For everyone who can get to the mid-Hudson Valley this Saturday, May 16th.

unusual ornamentals at Trade Secrets

Unusual ornamentals at Trade Secrets

Start out in Sharon, CT at Trade Secrets, purchasing ( or pining for) garden antiques, modern embellishments and rare plants brought by dealers and nurserypersons from all over New England.

Then head over to Millbrook, NY for Food for Thought, Plant a Row/Grow a Row, a celebration of local and home grown that offers everything from vegetable seedlings and master gardeners’ advice on growing them to chef’s demos, a wine and cheese tasting and book signings by Nava Atlas, Lee Reich – and me.

clockwise from top: wine cap mushrooms (Stropharia rugosa annulata, Lambs Quarters, Asparagus, rhubarb

Clockwise from top: wine cap mushrooms (Stropharia rugosa annulata), Lambs Quarters, Asparagus, Rhubarb

Some of what’s growing in my garden – and could be growing in yours – right now

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Food Blog Contest

Just came across a contest for favorite food blogs. It ends January 9th so there’s not much time if you want to nominate one. This is a completely selfless announcement; the rules demand at least 6 posts a month for 6 consecutive months and I’m pretty sure they all have to be about food.

(in other words, this blog doesn’t qualify; something I should have been clearer about when putting up the post. Many thanks to Dawn for bringing it to my attention.)

newly-harvested rocambole garlic

newly-harvested rocambole garlic

About Food: It’s time to start using up the garlic;  rocambole (hardneck) types usually start sprouting – or decaying – in February. The Roasted Garlic and Potatoes in Olive Oil recipe is back with the how to grow garlic post.

Mushroom Class Coming Up


Boletus edulis, the prized porcino

Boletus edulis, the prized porcino

On 9/17 and 9/20, Bill Bakaitis will be giving a two part class on Mushroom Identification at the Culinary Institute of America (CIA) in Hyde Park, New York.

The program is for students and members of the campus community, but there is usually room for a few visitors as well. If you would like to be one of them, contact Jay Stein (845) 451-1793 or

At Home in The Garden; The Garden Kitchen

Talks coming up at each end of the summer.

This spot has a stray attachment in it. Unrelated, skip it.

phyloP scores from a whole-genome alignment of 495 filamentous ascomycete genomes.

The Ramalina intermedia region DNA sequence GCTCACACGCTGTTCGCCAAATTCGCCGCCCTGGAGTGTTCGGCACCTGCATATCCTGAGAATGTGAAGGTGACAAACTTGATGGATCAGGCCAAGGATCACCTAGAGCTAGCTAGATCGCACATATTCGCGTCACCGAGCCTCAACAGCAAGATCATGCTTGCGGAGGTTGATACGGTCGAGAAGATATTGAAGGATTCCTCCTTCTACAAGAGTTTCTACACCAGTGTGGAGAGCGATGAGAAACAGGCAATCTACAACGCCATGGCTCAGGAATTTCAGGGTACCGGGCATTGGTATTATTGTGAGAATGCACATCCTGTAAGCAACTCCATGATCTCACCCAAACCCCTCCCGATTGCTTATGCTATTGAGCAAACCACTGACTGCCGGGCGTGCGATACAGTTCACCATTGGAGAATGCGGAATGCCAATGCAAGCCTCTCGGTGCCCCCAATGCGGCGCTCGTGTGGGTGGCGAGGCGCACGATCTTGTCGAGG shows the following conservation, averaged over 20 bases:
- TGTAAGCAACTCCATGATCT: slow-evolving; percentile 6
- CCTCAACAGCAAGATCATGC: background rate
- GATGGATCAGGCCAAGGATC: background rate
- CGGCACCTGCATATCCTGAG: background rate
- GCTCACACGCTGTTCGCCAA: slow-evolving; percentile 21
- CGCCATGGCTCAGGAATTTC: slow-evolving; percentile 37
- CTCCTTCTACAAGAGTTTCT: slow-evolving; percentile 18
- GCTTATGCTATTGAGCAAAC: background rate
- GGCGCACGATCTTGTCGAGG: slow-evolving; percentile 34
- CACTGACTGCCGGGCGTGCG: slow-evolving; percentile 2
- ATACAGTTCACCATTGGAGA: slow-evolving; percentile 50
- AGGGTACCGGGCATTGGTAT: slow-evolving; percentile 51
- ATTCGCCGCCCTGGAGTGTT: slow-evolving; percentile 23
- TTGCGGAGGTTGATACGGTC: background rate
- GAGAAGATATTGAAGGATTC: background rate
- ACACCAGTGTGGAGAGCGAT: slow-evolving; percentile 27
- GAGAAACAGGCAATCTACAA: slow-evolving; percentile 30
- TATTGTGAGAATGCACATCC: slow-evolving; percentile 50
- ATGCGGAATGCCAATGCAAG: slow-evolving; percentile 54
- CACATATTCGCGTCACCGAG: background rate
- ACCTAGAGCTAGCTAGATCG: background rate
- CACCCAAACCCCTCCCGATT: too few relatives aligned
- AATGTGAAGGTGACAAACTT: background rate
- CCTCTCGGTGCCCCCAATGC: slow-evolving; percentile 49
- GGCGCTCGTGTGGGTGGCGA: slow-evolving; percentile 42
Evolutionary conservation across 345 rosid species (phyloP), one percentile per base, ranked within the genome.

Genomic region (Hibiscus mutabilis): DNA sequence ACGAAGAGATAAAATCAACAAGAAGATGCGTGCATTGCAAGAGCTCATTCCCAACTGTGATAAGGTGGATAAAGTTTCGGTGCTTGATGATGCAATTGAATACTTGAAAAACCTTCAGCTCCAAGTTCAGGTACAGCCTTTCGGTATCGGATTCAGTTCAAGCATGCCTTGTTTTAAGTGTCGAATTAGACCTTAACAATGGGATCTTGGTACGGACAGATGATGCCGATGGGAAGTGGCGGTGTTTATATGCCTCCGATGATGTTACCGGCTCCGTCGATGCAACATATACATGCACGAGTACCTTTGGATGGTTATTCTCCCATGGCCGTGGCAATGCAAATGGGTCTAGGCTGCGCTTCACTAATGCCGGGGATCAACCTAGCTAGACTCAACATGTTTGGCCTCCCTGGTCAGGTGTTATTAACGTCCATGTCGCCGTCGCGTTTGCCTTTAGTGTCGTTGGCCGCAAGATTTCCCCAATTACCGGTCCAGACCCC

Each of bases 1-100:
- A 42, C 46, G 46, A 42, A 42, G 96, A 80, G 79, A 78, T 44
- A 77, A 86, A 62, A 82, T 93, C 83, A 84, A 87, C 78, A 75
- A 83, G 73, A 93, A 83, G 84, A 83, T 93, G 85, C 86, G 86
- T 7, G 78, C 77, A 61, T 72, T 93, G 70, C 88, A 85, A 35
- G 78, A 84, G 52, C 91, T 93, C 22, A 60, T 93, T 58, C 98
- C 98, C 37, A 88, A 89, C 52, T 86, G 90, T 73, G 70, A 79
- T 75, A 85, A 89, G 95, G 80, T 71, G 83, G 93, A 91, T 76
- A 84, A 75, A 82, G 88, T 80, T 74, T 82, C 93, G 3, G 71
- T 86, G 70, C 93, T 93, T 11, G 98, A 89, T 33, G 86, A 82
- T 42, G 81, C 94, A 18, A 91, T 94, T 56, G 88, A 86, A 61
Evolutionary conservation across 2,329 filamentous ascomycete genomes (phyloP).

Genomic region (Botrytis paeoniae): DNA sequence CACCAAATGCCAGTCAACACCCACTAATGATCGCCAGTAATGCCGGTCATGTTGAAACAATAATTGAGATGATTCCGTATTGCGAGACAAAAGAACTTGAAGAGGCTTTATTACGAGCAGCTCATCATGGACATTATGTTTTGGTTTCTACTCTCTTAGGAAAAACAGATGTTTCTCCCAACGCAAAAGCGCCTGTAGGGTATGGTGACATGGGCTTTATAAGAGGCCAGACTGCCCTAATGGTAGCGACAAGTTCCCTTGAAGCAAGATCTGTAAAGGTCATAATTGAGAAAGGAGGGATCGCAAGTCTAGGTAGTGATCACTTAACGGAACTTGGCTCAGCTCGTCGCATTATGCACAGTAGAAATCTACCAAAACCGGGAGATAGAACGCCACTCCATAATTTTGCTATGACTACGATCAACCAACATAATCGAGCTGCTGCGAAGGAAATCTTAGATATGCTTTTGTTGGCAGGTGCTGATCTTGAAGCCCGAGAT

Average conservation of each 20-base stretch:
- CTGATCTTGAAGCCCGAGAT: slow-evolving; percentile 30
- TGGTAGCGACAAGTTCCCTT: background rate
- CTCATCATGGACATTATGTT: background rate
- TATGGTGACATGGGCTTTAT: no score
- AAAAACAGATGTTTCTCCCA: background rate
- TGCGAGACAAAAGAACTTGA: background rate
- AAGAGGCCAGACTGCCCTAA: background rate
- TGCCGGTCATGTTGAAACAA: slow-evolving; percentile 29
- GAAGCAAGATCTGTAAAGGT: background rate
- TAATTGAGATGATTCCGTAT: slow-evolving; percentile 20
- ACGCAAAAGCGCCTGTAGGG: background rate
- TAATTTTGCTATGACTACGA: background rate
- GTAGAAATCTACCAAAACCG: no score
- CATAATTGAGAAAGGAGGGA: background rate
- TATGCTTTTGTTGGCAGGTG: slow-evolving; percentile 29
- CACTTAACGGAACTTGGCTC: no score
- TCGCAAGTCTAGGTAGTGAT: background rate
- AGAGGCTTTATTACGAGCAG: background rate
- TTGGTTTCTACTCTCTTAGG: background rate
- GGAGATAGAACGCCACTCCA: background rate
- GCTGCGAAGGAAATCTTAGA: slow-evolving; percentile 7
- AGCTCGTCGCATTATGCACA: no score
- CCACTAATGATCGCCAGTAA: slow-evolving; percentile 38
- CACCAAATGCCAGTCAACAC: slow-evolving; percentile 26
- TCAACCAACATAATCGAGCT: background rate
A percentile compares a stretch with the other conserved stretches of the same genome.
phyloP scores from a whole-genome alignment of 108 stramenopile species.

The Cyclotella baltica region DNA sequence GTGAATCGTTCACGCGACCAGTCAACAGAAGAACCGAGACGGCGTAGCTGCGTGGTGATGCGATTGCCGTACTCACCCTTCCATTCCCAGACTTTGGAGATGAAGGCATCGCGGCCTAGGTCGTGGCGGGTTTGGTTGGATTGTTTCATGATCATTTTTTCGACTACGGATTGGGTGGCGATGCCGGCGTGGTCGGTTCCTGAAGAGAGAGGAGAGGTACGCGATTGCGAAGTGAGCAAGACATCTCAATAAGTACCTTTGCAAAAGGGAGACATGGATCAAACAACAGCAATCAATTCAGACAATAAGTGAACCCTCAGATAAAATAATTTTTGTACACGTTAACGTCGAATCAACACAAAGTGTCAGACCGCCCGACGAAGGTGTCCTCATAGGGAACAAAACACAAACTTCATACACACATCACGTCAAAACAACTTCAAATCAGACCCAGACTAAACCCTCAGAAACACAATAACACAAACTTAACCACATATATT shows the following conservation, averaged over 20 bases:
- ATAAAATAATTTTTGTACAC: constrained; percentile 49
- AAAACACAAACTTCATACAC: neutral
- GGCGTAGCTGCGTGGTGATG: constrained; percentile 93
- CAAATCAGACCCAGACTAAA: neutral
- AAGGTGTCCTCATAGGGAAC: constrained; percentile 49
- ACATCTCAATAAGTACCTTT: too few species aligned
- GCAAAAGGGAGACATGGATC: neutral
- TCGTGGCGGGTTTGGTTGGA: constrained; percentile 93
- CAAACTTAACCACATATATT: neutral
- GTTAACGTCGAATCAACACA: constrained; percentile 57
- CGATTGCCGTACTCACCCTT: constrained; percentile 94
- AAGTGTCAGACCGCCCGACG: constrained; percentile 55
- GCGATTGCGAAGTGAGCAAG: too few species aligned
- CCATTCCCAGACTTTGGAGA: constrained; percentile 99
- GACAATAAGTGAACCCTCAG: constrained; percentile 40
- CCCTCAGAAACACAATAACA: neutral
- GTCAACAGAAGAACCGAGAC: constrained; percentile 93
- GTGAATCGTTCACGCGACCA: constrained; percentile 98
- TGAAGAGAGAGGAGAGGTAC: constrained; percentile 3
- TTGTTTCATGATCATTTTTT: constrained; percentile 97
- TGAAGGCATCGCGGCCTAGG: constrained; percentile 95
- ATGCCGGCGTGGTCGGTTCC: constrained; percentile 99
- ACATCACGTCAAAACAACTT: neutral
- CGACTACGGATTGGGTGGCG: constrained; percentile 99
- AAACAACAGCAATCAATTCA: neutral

June 26, 6:30PM, Thomaston Public Library, Thomaston, Maine,  Art in the Environment lecture series:

Your Own Private Environment: At Home in the Garden

A lot of what matters inside matters outside too: a comfortable flow of traffic from place to place,  plenty of light, individual personality in the décor department and of course a terrific kitchen (aka vegetables). I never know until the last minute, but it’s safe to say I’ll be discussing basic cottage garden design; integrating food plants with ornamentals; and durable garden embellishments from homemade twig arches to antique urns. 

September 12 – 14 Coastal Maine Botanical Gardens, Boothbay , Maine

 Maine Fare  – The 3rd annual get-together focussed on Maine Food:  tastings, marketplace, workshops, demos, talks and a couple of very special meals. As usual, I’ll be holding forth on eating locally in a cold climate and demonstrating tasty strategies that make it easy to do. As usual, that’s all I know right now. Please check the Maine Fare Website frequently for detailed updates on the whole weekend’s offerings.

Update: Mainefare for this year has been cancelled, but that doesn’t change the “please check the website” part. Planners tell me they are doing this in order to make 09 even more wnderful and there are rumors of interesting sub-events to still be held this fall.

Food Garden Radio

Bunch of Dahlias:


Bunch of talk about food gardening

with Sally Spillane on The Garden Show

Sunday January 13 at 8AM

on radio staion WKZE

98.1 on the dial in the Hudson Valley. Here on the computer everywhere else (but not everywhen else; it’s live broadcast only)